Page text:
Pop Goes the Weasel: The Secret Meanings of Nursery Rhymes

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Penguin Adult, Aug 28, 2008 - Humor - 292 pages
13 Reviews

Mr Jack has been nimble and he s been quick, searching through the history of nursery rhymes and he s found out all kind of plum tales, just like little Jack Horner. He's unearthed the answers to some very curious questions...

Who were Mary Quite Contrary and Georgie Porgie? How could Hey Diddle Diddle offer an essential astronomy lesson? And if Ring a Ring a Roses isn t about catching the plague, then, what is it really about?

The ingenious book delves into the hidden meanings of the nursery rhymes and songs we all know so well and discovers all kinds of strange tales ranging from Viking raids to firewalking and from political rebellion to slaves being smuggled to freedom.

Children have always played at being grown up and all kinds of episodes in our history are still being re-enacted today in a series of dark games (Oranges and Lemons traces a condemned man s journey across London to his execution, Goosie Gander is about dragging a hidden Catholic priest to prison) And there are many many more

Full of vivid illustrations and with each verse reproduced, here are a multitude of surprising stories you won t be able to resist passing on to everyone you know. Your childhood songs and rhymes will never sound the same again.

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Review: Pop Goes the Weasel: The Secret Meanings Of Nursery Rhymes

User Review  - Goodreads

ABC Song | ABC Songs for Children | Nursery Rhymes | BEST Nursery Rhymes Collection from Kidscamp http://goo.gl/mElCn9 Read full review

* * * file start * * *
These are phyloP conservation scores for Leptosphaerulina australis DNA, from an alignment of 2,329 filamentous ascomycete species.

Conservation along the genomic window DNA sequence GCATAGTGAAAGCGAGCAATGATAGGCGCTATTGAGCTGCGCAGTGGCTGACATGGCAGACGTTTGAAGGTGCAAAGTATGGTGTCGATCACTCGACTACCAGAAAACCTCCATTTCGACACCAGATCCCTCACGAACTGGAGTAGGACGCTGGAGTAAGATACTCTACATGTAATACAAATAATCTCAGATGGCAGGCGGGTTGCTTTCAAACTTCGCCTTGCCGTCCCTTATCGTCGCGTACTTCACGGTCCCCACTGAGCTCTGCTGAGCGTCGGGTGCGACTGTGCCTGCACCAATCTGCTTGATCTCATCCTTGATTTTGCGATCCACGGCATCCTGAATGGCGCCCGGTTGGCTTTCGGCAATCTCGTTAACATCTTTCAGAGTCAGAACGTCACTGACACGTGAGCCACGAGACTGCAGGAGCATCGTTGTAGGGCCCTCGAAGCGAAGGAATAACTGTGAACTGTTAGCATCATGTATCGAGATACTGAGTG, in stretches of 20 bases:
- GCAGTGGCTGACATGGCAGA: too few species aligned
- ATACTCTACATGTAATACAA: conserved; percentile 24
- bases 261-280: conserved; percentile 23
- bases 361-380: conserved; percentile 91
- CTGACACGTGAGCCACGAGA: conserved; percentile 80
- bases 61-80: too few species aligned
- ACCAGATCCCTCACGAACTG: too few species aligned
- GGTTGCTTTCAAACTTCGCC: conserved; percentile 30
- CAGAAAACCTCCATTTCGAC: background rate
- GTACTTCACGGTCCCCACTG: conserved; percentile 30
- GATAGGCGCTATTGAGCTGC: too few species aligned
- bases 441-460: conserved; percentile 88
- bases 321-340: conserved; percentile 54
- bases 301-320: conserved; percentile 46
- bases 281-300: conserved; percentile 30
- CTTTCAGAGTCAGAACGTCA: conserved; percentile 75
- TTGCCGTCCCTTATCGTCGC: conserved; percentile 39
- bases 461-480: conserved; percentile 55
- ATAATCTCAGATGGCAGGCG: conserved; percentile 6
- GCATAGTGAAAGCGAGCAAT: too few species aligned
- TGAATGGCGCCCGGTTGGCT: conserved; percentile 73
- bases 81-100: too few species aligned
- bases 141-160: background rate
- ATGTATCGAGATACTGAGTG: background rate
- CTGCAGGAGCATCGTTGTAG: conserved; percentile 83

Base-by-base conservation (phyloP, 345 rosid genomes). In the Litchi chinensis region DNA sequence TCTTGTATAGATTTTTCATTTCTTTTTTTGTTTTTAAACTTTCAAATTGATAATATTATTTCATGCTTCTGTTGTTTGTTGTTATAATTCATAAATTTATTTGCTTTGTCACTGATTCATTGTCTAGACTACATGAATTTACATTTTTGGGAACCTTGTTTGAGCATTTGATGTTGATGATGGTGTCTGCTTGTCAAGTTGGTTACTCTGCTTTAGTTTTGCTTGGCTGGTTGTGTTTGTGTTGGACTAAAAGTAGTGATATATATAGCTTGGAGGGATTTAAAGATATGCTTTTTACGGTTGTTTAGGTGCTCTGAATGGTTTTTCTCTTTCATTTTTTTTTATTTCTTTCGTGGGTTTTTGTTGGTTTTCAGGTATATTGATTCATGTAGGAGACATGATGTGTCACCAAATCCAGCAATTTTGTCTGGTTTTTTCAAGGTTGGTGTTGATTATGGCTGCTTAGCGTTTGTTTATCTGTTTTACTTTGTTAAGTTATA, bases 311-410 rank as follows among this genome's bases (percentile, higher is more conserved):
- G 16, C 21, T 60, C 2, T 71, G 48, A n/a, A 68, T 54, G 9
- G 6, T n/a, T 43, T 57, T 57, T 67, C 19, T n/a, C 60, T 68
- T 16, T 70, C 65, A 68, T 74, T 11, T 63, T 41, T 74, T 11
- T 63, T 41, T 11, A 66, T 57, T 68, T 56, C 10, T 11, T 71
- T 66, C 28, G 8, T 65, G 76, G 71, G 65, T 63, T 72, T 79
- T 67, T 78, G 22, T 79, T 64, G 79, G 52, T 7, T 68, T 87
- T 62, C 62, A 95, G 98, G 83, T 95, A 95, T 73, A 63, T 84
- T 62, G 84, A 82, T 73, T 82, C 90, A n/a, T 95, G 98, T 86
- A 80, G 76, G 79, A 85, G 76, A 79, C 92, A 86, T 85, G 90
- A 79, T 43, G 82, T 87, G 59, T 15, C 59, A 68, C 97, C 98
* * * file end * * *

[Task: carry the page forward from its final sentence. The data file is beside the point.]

Review: Pop Goes the Weasel: The Secret Meanings Of Nursery Rhymes

User Review  - Goodreads

Very interesting, but written by a Brit, so some of the lyrics & rhymes are different from what we say in the US. It would be interesting for him to look at how things change when they cross the pond (he does this with a few things, like Yankee Doodle, but not enough.) Read full review

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About the author (2008)

David Dyergrew up in a coastal town in NSW, Australia, and graduated as dux of his high school in 1984. After commencing a degree in medicine and surgery at the University of Sydney, he soon decided it was not for him.

David went on to train as a ship's officer at the Australian Maritime College, travelling Australia and the world in a wide range of merchant ships. He graduated from the college with distinction and was awarded a number of prizes, including the Company of Master Mariners Award for highest overall achievement in the course. He then returned to the University of Sydney to complete a combined degree in Arts and Law. David was awarded the Frank Albert Prize for first place in Music I, High Distinctions in all English courses and First Class Honours in Law. From the mid-1990s until early 2000s David worked as a litigation lawyer in Sydney, and then in London at a legal practice whose parent firm represented the Titanic's owners back in 1912. In 2002 David returned to Australia and obtained a Diploma in Education from the University of New England, and commenced teaching English at Kambala, a school for girls in Sydney's eastern suburbs.

David has had a life-long obsession with the Titanic and has become an expert on the subject. In 2009 he was awarded a Commonwealth Government scholarship to write The Midni

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